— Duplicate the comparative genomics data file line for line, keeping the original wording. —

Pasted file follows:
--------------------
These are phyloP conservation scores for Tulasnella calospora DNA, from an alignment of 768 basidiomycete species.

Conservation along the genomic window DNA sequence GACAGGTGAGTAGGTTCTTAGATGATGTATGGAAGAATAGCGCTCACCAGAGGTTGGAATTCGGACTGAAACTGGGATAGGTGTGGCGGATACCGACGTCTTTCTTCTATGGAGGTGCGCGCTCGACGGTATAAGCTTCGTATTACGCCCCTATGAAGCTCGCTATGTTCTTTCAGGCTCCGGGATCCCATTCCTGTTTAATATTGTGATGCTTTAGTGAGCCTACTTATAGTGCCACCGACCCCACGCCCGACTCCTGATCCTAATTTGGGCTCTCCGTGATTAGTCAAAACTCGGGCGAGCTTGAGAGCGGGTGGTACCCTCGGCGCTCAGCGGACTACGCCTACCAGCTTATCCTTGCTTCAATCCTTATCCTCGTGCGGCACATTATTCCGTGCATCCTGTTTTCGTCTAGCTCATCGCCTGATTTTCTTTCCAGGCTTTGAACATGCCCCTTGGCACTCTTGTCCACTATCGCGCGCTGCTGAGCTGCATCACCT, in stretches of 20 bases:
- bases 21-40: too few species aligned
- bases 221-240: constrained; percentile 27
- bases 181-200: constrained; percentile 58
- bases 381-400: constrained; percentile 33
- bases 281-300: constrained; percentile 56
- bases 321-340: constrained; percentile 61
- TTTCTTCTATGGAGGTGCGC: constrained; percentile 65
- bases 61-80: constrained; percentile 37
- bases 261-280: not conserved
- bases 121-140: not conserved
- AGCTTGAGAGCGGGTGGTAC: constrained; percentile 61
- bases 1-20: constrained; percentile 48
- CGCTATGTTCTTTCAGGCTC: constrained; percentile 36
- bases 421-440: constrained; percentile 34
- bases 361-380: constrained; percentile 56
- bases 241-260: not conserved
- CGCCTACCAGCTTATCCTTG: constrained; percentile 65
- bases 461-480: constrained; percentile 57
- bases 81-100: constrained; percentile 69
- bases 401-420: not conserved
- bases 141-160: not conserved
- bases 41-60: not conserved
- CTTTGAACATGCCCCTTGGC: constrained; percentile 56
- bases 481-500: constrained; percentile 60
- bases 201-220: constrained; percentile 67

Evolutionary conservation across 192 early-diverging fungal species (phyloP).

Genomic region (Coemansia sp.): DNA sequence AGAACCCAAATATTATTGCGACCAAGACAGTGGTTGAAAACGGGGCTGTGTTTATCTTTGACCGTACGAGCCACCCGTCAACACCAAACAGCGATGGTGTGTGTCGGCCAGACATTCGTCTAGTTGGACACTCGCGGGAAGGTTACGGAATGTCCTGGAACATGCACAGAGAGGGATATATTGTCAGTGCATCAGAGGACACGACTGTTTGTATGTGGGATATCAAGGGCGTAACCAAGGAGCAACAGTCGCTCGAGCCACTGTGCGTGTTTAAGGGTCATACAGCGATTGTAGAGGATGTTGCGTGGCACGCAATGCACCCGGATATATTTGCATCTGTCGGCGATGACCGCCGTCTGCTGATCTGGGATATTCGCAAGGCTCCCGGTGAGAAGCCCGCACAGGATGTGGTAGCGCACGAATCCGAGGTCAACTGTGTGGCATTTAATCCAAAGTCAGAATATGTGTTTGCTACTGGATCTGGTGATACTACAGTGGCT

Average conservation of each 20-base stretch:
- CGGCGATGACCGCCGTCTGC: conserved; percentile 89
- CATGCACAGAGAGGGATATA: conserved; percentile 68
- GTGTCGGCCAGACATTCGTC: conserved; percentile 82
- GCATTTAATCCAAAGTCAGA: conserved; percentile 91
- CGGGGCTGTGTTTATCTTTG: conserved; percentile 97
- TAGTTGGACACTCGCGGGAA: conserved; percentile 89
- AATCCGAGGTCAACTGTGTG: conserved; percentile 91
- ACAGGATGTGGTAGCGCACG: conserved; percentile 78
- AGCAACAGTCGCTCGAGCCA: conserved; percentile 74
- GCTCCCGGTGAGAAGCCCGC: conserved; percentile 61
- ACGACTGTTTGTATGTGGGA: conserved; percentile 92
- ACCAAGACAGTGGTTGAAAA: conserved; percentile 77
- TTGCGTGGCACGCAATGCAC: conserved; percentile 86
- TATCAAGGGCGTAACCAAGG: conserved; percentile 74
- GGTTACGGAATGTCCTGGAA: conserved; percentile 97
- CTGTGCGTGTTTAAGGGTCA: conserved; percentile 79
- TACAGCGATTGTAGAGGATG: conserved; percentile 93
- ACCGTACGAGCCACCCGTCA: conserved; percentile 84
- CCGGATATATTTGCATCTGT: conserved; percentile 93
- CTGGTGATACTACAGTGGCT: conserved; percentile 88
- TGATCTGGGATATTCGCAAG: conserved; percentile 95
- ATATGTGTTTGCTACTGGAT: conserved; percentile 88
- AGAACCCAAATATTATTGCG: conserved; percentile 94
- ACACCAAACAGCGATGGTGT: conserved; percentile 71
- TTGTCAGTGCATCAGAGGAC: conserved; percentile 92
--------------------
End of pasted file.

These are phyloP conservation scores for Tulasnella calospora DNA, from an alignment of 768 basidiomycete species.

Conservation along the genomic window DNA sequence GACAGGTGAGTAGGTTCTTAGATGATGTATGGAAGAATAGCGCTCACCAGAGGTTGGAATTCGGACTGAAACTGGGATAGGTGTGGCGGATACCGACGTCTTTCTTCTATGGAGGTGCGCGCTCGACGGTATAAGCTTCGTATTACGCCCCTATGAAGCTCGCTATGTTCTTTCAGGCTCCGGGATCCCATTCCTGTTTAATATTGTGATGCTTTAGTGAGCCTACTTATAGTGCCACCGACCCCACGCCCGACTCCTGATCCTAATTTGGGCTCTCCGTGATTAGTCAAAACTCGGGCGAGCTTGAGAGCGGGTGGTACCCTCGGCGCTCAGCGGACTACGCCTACCAGCTTATCCTTGCTTCAATCCTTATCCTCGTGCGGCACATTATTCCGTGCATCCTGTTTTCGTCTAGCTCATCGCCTGATTTTCTTTCCAGGCTTTGAACATGCCCCTTGGCACTCTTGTCCACTATCGCGCGCTGCTGAGCTGCATCACCT, in stretches of 20 bases:
- bases 21-40: too few species aligned
- bases 221-240: constrained; percentile 27
- bases 181-200: constrained; percentile 58
- bases 381-400: constrained; percentile 33
- bases 281-300: constrained; percentile 56
- bases 321-340: constrained; percentile 61
- TTTCTTCTATGGAGGTGCGC: constrained; percentile 65
- bases 61-80: constrained; percentile 37
- bases 261-280: not conserved
- bases 121-140: not conserved
- AGCTTGAGAGCGGGTGGTAC: constrained; percentile 61
- bases 1-20: constrained; percentile 48
- CGCTATGTTCTTTCAGGCTC: constrained; percentile 36
- bases 421-440: constrained; percentile 34
- bases 361-380: constrained; percentile 56
- bases 241-260: not conserved
- CGCCTACCAGCTTATCCTTG: constrained; percentile 65
- bases 461-480: constrained; percentile 57
- bases 81-100: constrained; percentile 69
- bases 401-420: not conserved
- bases 141-160: not conserved
- bases 41-60: not conserved
- CTTTGAACATGCCCCTTGGC: constrained; percentile 56
- bases 481-500: constrained; percentile 60
- bases 201-220: constrained; percentile 67

Evolutionary conservation across 192 early-diverging fungal species (phyloP).

Genomic region (Coemansia sp.): DNA sequence AGAACCCAAATATTATTGCGACCAAGACAGTGGTTGAAAACGGGGCTGTGTTTATCTTTGACCGTACGAGCCACCCGTCAACACCAAACAGCGATGGTGTGTGTCGGCCAGACATTCGTCTAGTTGGACACTCGCGGGAAGGTTACGGAATGTCCTGGAACATGCACAGAGAGGGATATATTGTCAGTGCATCAGAGGACACGACTGTTTGTATGTGGGATATCAAGGGCGTAACCAAGGAGCAACAGTCGCTCGAGCCACTGTGCGTGTTTAAGGGTCATACAGCGATTGTAGAGGATGTTGCGTGGCACGCAATGCACCCGGATATATTTGCATCTGTCGGCGATGACCGCCGTCTGCTGATCTGGGATATTCGCAAGGCTCCCGGTGAGAAGCCCGCACAGGATGTGGTAGCGCACGAATCCGAGGTCAACTGTGTGGCATTTAATCCAAAGTCAGAATATGTGTTTGCTACTGGATCTGGTGATACTACAGTGGCT

Average conservation of each 20-base stretch:
- CGGCGATGACCGCCGTCTGC: conserved; percentile 89
- CATGCACAGAGAGGGATATA: conserved; percentile 68
- GTGTCGGCCAGACATTCGTC: conserved; percentile 82
- GCATTTAATCCAAAGTCAGA: conserved; percentile 91
- CGGGGCTGTGTTTATCTTTG: conserved; percentile 97
- TAGTTGGACACTCGCGGGAA: conserved; percentile 89
- AATCCGAGGTCAACTGTGTG: conserved; percentile 91
- ACAGGATGTGGTAGCGCACG: conserved; percentile 78
- AGCAACAGTCGCTCGAGCCA: conserved; percentile 74
- GCTCCCGGTGAGAAGCCCGC: conserved; percentile 61
- ACGACTGTTTGTATGTGGGA: conserved; percentile 92
- ACCAAGACAGTGGTTGAAAA: conserved; percentile 77
- TTGCGTGGCACGCAATGCAC: conserved; percentile 86
- TATCAAGGGCGTAACCAAGG: conserved; percentile 74
- GGTTACGGAATGTCCTGGAA: conserved; percentile 97
- CTGTGCGTGTTTAAGGGTCA: conserved; percentile 79
- TACAGCGATTGTAGAGGATG: conserved; percentile 93
- ACCGTACGAGCCACCCGTCA: conserved; percentile 84
- CCGGATATATTTGCATCTGT: conserved; percentile 93
- CTGGTGATACTACAGTGGCT: conserved; percentile 88
- TGATCTGGGATATTCGCAAG: conserved; percentile 95
- ATATGTGTTTGCTACTGGAT: conserved; percentile 88
- AGAACCCAAATATTATTGCG: conserved; percentile 94
- ACACCAAACAGCGATGGTGT: conserved; percentile 71
- TTGTCAGTGCATCAGAGGAC: conserved; percentile 92